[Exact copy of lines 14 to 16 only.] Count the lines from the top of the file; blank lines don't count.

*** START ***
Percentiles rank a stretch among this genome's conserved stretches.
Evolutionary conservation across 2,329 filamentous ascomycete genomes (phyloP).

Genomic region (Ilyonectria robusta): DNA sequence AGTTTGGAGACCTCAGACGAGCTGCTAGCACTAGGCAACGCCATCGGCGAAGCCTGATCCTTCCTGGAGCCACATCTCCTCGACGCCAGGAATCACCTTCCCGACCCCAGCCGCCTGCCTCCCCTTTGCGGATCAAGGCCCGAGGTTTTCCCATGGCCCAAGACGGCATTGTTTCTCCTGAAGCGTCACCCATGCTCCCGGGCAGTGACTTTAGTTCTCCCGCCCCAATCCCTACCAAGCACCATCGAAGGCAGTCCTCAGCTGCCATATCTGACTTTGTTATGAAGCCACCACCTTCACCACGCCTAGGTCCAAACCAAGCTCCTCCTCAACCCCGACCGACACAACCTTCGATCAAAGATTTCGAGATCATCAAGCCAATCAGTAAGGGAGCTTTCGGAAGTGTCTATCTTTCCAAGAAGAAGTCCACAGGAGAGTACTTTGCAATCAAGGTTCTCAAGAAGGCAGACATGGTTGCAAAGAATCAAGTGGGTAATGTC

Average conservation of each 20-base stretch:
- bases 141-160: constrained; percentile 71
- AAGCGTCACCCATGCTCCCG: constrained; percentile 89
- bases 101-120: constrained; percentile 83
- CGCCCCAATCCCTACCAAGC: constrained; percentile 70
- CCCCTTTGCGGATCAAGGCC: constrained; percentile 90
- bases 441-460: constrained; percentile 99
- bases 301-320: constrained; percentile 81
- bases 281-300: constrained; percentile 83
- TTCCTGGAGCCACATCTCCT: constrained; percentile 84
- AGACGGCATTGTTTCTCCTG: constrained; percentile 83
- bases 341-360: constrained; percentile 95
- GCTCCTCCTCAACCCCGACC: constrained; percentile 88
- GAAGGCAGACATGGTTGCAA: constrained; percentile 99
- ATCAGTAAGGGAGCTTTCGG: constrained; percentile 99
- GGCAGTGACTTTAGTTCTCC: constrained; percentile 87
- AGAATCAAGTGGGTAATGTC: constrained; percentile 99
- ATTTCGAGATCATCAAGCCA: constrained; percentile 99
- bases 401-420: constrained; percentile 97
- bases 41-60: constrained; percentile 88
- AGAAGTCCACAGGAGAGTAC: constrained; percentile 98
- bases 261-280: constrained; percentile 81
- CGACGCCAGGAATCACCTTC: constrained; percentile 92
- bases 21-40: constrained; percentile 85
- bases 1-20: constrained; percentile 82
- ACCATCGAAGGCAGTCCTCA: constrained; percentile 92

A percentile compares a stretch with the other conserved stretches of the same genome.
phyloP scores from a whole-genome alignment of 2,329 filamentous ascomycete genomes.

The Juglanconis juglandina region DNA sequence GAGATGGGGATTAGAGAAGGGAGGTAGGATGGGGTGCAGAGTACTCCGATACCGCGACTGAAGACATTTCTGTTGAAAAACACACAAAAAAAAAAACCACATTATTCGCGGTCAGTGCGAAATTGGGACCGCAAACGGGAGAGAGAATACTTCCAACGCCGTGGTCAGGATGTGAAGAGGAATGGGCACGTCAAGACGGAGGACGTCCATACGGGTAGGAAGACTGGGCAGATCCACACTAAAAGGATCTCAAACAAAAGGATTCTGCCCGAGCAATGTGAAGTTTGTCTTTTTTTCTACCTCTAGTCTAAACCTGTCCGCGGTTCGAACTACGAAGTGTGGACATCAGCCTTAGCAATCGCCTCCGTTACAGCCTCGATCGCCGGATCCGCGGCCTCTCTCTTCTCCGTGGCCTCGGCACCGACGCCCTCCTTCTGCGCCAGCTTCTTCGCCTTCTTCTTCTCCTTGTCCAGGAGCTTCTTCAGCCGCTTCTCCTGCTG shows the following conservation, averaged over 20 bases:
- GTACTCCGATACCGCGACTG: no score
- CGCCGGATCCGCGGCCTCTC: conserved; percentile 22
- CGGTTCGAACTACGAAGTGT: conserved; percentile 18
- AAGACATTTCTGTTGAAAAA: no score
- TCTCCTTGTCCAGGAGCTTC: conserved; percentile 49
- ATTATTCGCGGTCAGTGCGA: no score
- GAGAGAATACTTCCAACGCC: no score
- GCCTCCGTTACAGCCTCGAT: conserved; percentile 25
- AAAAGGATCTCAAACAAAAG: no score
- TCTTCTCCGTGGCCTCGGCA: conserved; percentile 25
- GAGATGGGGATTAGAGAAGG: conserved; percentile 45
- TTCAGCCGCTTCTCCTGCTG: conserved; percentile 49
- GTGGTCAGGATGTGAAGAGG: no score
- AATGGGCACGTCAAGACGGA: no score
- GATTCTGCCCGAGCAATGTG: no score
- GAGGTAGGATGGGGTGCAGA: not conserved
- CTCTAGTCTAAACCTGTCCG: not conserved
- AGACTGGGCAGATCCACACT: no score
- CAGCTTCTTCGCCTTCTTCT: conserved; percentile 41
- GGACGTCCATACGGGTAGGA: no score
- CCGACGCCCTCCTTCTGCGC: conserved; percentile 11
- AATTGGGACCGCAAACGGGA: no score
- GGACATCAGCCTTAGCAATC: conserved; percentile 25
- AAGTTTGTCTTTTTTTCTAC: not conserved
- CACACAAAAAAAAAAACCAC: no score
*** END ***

- AGACGGCATTGTTTCTCCTG: constrained; percentile 83
- bases 341-360: constrained; percentile 95
- GCTCCTCCTCAACCCCGACC: constrained; percentile 88